Now Ramsha was most wicked, and he feared neither God nor man, and when he was 320
years old, he begat Methuselah, and all the days of his life were 615 years, and
Ramsha died, and there was none found to weep over him.
Summary: (c. 5,402 — c. 4,577 BCE) Methuselah (not to be confused with Methuselah
I, the son of Enoch) was originally given the name Bozdra by his father, Ramsha —
a cruel and violent man who had a reputation for killing Enoshahim for sport (AZC
- Ramsha). Soon after the boy’s birth, his mother, Haziel, who was kidnapped by Ramsha,
escaped with her son and returned to her village near the Sea of Galilee. It was
there that Bozdra was given the name Methuselah. He married a woman named Ziphia,
and eventually settled near Mount Moriah (AZC - Methuselah II).
Methuselah was the father of Lamech, and at the age of 367, became the grandfather
of Noah. According to scripture, when Noah was forty years of age, Methuselah persuaded
Lamech to send Noah to find a wife among the daughters of Lamech’s brother, Phiniah
(B:20:26-28). The excursion led to the beloved union of Noah and Suzanne, the youngest
daughter of Phiniah. When Lamech found out the couple had essentially run away without
the permission of his brother, he was very distraught. Yet, Methuselah was elated
that Noah and Suzanne were together, and — assuring Lamech that things could be smoothed
over — he promptly sealed their marriage (B:20:41-44).
Methuselah was appointed as the High Priest of the Adaam at the age of 500. He guided
his grandson Noah throughout his life, teaching and preparing him to initiate the
second dispensation of God. It was Methuselah who first revealed to Noah his spiritual
identity as the Arch-AngelGabriel (B:22:1-20). The 1st Endowment reveals that Methuselah
was the mortal manifestation of the Azraella Ahgendai (1:3:33). Methuselah lived
825 years, and was buried in a cave near Mount Moriah (AZC - Methuselah II).
Azrael’s Commentary - Methuselah II
Methuselah grew up in a pleasant Adamic village called Pelaree where he loved to
fish on the Sea of Galilee. But after his father’s death, he moved to Mount Moriah
where he met a strange giant of a man who suffered from madness. This man was none
other than Yasher-Baal. Methuselah befriended Yasher-Baal and over a period of years,
Yasher-Baal recovered from his dementia. Yasher-Baal proved helpful to Methuselah
in the writing of a complete and comprehensive history of the Adamic Age. This history
included a complete account of Adam and Eve, the great division of the Adaam, and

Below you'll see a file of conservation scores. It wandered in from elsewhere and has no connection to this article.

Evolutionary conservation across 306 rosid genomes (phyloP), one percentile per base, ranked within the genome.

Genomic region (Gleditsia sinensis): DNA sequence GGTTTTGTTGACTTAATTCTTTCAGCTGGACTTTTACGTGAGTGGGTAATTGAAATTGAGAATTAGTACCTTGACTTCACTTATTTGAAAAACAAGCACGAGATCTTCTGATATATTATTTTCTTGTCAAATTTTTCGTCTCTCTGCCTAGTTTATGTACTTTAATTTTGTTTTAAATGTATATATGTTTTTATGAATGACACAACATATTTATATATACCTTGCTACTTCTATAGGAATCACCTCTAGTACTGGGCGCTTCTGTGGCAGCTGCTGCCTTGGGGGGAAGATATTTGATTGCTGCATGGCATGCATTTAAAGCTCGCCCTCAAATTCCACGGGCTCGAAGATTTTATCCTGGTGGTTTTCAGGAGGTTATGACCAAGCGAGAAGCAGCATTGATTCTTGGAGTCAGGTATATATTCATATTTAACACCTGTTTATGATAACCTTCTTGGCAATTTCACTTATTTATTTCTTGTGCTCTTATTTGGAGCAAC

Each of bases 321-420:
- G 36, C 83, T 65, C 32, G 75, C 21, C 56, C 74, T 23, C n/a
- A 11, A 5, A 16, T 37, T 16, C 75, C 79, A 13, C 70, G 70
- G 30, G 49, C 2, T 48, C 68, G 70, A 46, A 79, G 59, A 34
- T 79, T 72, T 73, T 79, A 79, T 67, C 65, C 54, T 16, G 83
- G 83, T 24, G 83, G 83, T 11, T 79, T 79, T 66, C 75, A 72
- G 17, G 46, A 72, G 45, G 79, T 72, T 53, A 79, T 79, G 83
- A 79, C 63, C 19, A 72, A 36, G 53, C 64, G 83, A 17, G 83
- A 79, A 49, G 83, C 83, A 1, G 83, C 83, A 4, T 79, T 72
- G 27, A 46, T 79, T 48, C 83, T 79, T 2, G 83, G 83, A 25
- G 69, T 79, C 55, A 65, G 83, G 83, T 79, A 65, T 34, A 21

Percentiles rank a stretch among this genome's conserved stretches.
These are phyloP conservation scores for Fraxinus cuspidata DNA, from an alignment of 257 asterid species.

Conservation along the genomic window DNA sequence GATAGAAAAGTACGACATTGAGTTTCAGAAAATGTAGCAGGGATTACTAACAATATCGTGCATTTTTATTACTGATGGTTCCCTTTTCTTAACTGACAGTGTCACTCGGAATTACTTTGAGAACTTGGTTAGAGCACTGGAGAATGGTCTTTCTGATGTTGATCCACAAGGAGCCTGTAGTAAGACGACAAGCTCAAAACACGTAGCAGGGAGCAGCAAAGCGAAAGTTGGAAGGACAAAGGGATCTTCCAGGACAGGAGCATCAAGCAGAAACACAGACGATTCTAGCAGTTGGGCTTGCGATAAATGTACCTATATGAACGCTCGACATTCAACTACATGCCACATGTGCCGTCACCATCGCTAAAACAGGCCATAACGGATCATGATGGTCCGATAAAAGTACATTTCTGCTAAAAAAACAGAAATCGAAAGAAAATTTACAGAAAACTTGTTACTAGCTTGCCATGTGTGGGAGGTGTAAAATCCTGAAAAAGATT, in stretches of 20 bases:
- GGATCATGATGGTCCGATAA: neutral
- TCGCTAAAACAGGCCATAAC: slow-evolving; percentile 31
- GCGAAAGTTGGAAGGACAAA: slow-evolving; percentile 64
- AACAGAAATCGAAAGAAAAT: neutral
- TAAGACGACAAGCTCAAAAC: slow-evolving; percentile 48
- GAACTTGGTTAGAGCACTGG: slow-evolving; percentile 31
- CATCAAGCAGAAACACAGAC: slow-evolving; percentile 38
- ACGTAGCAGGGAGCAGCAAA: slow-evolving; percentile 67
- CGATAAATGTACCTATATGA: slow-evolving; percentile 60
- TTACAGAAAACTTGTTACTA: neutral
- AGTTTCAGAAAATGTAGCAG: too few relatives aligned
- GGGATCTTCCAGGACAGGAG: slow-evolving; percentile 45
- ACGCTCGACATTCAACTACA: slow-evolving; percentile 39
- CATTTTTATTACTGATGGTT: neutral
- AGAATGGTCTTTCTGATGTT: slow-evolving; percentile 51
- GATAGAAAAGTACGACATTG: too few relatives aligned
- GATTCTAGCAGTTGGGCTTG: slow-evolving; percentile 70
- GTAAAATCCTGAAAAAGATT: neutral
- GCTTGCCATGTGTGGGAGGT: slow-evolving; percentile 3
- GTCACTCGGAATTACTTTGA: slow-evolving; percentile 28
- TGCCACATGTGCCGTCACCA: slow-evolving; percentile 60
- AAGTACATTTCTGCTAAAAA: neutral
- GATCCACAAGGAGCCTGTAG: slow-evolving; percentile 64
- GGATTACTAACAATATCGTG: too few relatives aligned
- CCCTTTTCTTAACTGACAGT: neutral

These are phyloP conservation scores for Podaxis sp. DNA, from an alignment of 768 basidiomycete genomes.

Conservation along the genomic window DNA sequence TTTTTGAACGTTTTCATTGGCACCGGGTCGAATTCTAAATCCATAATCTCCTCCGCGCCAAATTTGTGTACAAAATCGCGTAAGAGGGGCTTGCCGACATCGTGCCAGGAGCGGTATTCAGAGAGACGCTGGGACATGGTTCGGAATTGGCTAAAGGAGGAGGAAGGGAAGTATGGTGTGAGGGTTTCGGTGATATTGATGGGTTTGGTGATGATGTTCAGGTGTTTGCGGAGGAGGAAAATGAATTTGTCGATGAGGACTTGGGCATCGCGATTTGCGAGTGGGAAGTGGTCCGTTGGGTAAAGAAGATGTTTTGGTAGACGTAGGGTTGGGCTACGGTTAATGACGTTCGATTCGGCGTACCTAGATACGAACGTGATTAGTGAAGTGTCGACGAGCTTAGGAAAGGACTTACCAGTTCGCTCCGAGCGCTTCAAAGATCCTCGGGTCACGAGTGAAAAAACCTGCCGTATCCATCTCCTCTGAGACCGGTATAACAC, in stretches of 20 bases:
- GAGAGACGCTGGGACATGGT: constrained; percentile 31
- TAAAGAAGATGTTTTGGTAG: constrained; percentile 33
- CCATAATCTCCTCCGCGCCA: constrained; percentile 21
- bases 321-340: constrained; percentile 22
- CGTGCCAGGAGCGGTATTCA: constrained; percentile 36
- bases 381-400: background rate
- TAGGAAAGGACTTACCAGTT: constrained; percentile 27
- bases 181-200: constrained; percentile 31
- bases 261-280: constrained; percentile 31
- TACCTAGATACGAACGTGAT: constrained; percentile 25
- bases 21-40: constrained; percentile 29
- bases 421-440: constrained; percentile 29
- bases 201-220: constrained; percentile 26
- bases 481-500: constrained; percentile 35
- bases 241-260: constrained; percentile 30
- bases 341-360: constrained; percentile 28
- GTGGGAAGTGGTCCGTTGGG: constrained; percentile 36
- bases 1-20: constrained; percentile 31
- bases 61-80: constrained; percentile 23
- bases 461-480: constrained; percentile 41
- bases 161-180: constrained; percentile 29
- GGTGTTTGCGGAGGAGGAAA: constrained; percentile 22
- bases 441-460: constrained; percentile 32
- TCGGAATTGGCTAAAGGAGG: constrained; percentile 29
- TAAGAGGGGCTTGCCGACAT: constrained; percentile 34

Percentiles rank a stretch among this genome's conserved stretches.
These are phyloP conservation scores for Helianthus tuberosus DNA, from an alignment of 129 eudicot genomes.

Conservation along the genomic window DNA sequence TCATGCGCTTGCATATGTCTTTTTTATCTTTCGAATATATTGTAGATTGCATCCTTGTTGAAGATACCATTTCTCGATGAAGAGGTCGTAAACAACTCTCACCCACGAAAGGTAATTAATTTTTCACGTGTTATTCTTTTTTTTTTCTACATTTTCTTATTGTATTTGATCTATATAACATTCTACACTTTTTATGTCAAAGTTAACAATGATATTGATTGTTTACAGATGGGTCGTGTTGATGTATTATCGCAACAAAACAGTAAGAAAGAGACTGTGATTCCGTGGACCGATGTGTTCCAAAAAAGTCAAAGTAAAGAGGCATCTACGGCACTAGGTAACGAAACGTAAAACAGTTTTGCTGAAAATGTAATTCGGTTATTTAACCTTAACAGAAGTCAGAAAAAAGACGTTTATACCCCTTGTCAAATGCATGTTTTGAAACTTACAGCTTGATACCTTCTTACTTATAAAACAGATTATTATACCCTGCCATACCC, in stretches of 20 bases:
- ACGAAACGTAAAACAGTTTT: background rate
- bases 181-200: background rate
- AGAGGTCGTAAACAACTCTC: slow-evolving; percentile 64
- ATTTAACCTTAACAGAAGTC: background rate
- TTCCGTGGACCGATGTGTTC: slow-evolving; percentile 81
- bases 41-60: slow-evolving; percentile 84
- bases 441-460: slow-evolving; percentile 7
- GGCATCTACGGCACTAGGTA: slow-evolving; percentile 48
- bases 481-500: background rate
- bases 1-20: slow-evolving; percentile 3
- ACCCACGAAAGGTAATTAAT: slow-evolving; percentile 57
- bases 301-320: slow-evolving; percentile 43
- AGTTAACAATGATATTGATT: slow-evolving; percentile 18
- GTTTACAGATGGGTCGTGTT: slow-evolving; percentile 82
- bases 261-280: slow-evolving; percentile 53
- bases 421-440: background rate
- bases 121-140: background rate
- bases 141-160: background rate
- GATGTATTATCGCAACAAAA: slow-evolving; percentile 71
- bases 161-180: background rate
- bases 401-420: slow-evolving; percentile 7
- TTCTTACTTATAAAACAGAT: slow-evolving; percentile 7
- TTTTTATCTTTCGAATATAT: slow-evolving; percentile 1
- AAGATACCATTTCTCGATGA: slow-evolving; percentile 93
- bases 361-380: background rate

a subsequent history of both the Sethian Empire and the Sumerian Empire. Yet, despite
this friendly collaboration, Methuselah could not reconcile Yasher-Baal to God; and
sometime after the history was completed, Yasher-Baal simply walked away and was
never heard from again. This history of the Adamic Age was presented in a 14-volume
set of books.
To this history, Methuselah II added a translatable dictionary of the Adamic language
in which specific words, idioms and colloquialisms found among the Adaam were translated
into the several languages used by the Enoshahim in the region.
Aside from his scholarly pursuits, Methuselah experimented with the breeding of goats
for the purpose of milk and cheese production. A man known for his gentle sense of
humor, Methuselah loved to create elaborate pranks which he played on his children
and grandchildren. Methuselah loved a good laugh even if the joke was on him. Like
Mother Eve, Methuselah preached that laughter was the best medicine.
On his 500th birthday, Methuselah was appointed the great High Priest of the Adaam.
As High Priest, Methuselah sent exploratory teams throughout the world to report
on distant lands, people and natural resources. These reports were used to create
an almanac of the world. This almanac was used by his grandson, Noah, when he sent
his sons throughout the world to broaden the Adamic influence at the advent of the
Azrael’s Commentary - Ramsha
Son of Eber, father of Methuselah II; a large, cruel and violent man. As a child
Ramsha heard the stories of the Sethian Empire and of its fall to the armies of Ahgah
Eaton and the Enoshahim. Thus in his youth he began to hate all Enoshahim, taking
for his hero the man Bozdra (B:20:9). Growing into manhood, Ramsha refused to learn
his father’s trade and he became instead a professional hunter; often trading in
the fur and meat of the animals he killed. Becoming more skilled as a hunter with
each passing year, Ramsha began to hunt the Enoshahim for sport. When this dark truth
was discovered by his father, Ramsha killed him in order to keep his secret from
being known. However, this heartless act was witnessed by a family friend, causing
the Adaam to expel Ramsha from all their towns and villages.
To the Enoshahim, Ramsha became a terrifying enemy, and they often sent large hunting
parties of their own against him. But for all their cunning and efforts, Ramsha proved
elusive and ever more dangerous. As the centuries passed, Ramsha became a myth and
a legend among those he hunted. When he was 320 years old, Ramsha fathered a son
which he named Bozdra. The mother was a young Adamite woman named Haziel. She was
stolen by Ramsha from the village of Pelaree, but with the birth of her son, she
escaped from Ramsha and returned home to her parents’ house. There among the Adaam,
the boy child was renamed. The name given to the boy was Methuselah. For the first
twenty years of Methuselah’s life, he was guarded night and day by the Adaam to prevent
Ramsha from stealing him away. Methuselah met his father only once, both proved a
disappointment to each other. In a fit of rage, Ramsha tried to kill Methuselah,
but Methuselah escaped and once again took refuge with the Adaam. [...]
Methuselah’s conversation with Noah — Beginnings 22:1-20